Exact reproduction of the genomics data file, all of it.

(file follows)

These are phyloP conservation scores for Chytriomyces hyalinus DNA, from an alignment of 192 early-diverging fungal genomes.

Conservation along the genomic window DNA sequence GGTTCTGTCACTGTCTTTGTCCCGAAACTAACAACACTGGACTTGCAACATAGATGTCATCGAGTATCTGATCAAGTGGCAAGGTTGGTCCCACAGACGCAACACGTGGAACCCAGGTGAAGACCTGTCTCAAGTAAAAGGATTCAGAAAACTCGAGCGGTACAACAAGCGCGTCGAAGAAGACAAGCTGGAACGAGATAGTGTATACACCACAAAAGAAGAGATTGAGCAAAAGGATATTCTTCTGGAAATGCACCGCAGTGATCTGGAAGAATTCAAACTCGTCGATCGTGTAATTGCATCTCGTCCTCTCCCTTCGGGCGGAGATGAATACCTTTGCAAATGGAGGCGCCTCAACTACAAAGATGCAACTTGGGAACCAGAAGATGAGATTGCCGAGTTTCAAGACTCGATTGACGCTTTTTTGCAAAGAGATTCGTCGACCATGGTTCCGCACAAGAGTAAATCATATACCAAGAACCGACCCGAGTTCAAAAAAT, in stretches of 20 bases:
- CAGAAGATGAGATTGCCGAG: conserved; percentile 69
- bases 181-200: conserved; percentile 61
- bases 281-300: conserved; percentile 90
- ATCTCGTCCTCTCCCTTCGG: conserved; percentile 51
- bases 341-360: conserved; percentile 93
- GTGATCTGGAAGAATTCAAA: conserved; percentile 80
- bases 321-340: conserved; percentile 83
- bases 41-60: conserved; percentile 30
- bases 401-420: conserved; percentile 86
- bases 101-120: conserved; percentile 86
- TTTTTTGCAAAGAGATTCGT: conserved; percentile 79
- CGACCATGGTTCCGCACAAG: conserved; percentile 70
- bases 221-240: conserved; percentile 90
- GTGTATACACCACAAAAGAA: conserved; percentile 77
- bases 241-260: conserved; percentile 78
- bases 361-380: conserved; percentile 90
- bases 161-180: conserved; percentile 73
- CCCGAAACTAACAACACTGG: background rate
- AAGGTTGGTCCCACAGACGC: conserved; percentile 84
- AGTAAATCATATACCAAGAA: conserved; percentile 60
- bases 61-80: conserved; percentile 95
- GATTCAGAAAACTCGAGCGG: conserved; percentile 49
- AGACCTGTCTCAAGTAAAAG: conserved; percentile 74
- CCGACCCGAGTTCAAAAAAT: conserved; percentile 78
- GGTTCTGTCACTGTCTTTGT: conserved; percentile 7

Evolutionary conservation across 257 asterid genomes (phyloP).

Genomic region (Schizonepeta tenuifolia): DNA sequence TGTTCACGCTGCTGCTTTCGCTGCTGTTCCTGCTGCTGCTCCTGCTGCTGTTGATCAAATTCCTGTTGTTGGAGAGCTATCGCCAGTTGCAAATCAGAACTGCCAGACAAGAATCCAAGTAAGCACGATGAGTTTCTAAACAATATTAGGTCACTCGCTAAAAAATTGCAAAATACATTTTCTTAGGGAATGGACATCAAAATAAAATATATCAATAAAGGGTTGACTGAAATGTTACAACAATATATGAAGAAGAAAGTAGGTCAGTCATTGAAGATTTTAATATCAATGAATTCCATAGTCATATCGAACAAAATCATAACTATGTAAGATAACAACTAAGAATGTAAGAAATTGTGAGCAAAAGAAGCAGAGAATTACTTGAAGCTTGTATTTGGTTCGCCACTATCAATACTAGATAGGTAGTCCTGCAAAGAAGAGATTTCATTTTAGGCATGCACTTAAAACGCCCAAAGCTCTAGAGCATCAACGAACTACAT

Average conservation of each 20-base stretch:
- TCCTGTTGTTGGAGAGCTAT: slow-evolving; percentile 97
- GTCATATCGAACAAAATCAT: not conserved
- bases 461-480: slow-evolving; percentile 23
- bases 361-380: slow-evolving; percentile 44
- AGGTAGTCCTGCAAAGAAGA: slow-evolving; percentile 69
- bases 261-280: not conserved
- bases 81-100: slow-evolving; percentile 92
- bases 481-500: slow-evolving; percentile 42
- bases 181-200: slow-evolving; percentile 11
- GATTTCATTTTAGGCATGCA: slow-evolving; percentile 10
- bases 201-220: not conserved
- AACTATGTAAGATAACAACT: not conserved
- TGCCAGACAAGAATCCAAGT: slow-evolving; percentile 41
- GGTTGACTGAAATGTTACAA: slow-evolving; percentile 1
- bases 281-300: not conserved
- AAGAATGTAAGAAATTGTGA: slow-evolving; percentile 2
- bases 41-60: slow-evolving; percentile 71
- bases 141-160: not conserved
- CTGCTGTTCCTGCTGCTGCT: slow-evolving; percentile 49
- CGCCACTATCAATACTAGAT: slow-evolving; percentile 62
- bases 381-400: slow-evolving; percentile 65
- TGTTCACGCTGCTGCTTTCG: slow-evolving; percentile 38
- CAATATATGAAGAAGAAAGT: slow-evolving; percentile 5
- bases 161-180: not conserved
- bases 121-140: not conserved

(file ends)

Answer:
These are phyloP conservation scores for Chytriomyces hyalinus DNA, from an alignment of 192 early-diverging fungal genomes.

Conservation along the genomic window DNA sequence GGTTCTGTCACTGTCTTTGTCCCGAAACTAACAACACTGGACTTGCAACATAGATGTCATCGAGTATCTGATCAAGTGGCAAGGTTGGTCCCACAGACGCAACACGTGGAACCCAGGTGAAGACCTGTCTCAAGTAAAAGGATTCAGAAAACTCGAGCGGTACAACAAGCGCGTCGAAGAAGACAAGCTGGAACGAGATAGTGTATACACCACAAAAGAAGAGATTGAGCAAAAGGATATTCTTCTGGAAATGCACCGCAGTGATCTGGAAGAATTCAAACTCGTCGATCGTGTAATTGCATCTCGTCCTCTCCCTTCGGGCGGAGATGAATACCTTTGCAAATGGAGGCGCCTCAACTACAAAGATGCAACTTGGGAACCAGAAGATGAGATTGCCGAGTTTCAAGACTCGATTGACGCTTTTTTGCAAAGAGATTCGTCGACCATGGTTCCGCACAAGAGTAAATCATATACCAAGAACCGACCCGAGTTCAAAAAAT, in stretches of 20 bases:
- CAGAAGATGAGATTGCCGAG: conserved; percentile 69
- bases 181-200: conserved; percentile 61
- bases 281-300: conserved; percentile 90
- ATCTCGTCCTCTCCCTTCGG: conserved; percentile 51
- bases 341-360: conserved; percentile 93
- GTGATCTGGAAGAATTCAAA: conserved; percentile 80
- bases 321-340: conserved; percentile 83
- bases 41-60: conserved; percentile 30
- bases 401-420: conserved; percentile 86
- bases 101-120: conserved; percentile 86
- TTTTTTGCAAAGAGATTCGT: conserved; percentile 79
- CGACCATGGTTCCGCACAAG: conserved; percentile 70
- bases 221-240: conserved; percentile 90
- GTGTATACACCACAAAAGAA: conserved; percentile 77
- bases 241-260: conserved; percentile 78
- bases 361-380: conserved; percentile 90
- bases 161-180: conserved; percentile 73
- CCCGAAACTAACAACACTGG: background rate
- AAGGTTGGTCCCACAGACGC: conserved; percentile 84
- AGTAAATCATATACCAAGAA: conserved; percentile 60
- bases 61-80: conserved; percentile 95
- GATTCAGAAAACTCGAGCGG: conserved; percentile 49
- AGACCTGTCTCAAGTAAAAG: conserved; percentile 74
- CCGACCCGAGTTCAAAAAAT: conserved; percentile 78
- GGTTCTGTCACTGTCTTTGT: conserved; percentile 7

Evolutionary conservation across 257 asterid genomes (phyloP).

Genomic region (Schizonepeta tenuifolia): DNA sequence TGTTCACGCTGCTGCTTTCGCTGCTGTTCCTGCTGCTGCTCCTGCTGCTGTTGATCAAATTCCTGTTGTTGGAGAGCTATCGCCAGTTGCAAATCAGAACTGCCAGACAAGAATCCAAGTAAGCACGATGAGTTTCTAAACAATATTAGGTCACTCGCTAAAAAATTGCAAAATACATTTTCTTAGGGAATGGACATCAAAATAAAATATATCAATAAAGGGTTGACTGAAATGTTACAACAATATATGAAGAAGAAAGTAGGTCAGTCATTGAAGATTTTAATATCAATGAATTCCATAGTCATATCGAACAAAATCATAACTATGTAAGATAACAACTAAGAATGTAAGAAATTGTGAGCAAAAGAAGCAGAGAATTACTTGAAGCTTGTATTTGGTTCGCCACTATCAATACTAGATAGGTAGTCCTGCAAAGAAGAGATTTCATTTTAGGCATGCACTTAAAACGCCCAAAGCTCTAGAGCATCAACGAACTACAT

Average conservation of each 20-base stretch:
- TCCTGTTGTTGGAGAGCTAT: slow-evolving; percentile 97
- GTCATATCGAACAAAATCAT: not conserved
- bases 461-480: slow-evolving; percentile 23
- bases 361-380: slow-evolving; percentile 44
- AGGTAGTCCTGCAAAGAAGA: slow-evolving; percentile 69
- bases 261-280: not conserved
- bases 81-100: slow-evolving; percentile 92
- bases 481-500: slow-evolving; percentile 42
- bases 181-200: slow-evolving; percentile 11
- GATTTCATTTTAGGCATGCA: slow-evolving; percentile 10
- bases 201-220: not conserved
- AACTATGTAAGATAACAACT: not conserved
- TGCCAGACAAGAATCCAAGT: slow-evolving; percentile 41
- GGTTGACTGAAATGTTACAA: slow-evolving; percentile 1
- bases 281-300: not conserved
- AAGAATGTAAGAAATTGTGA: slow-evolving; percentile 2
- bases 41-60: slow-evolving; percentile 71
- bases 141-160: not conserved
- CTGCTGTTCCTGCTGCTGCT: slow-evolving; percentile 49
- CGCCACTATCAATACTAGAT: slow-evolving; percentile 62
- bases 381-400: slow-evolving; percentile 65
- TGTTCACGCTGCTGCTTTCG: slow-evolving; percentile 38
- CAATATATGAAGAAGAAAGT: slow-evolving; percentile 5
- bases 161-180: not conserved
- bases 121-140: not conserved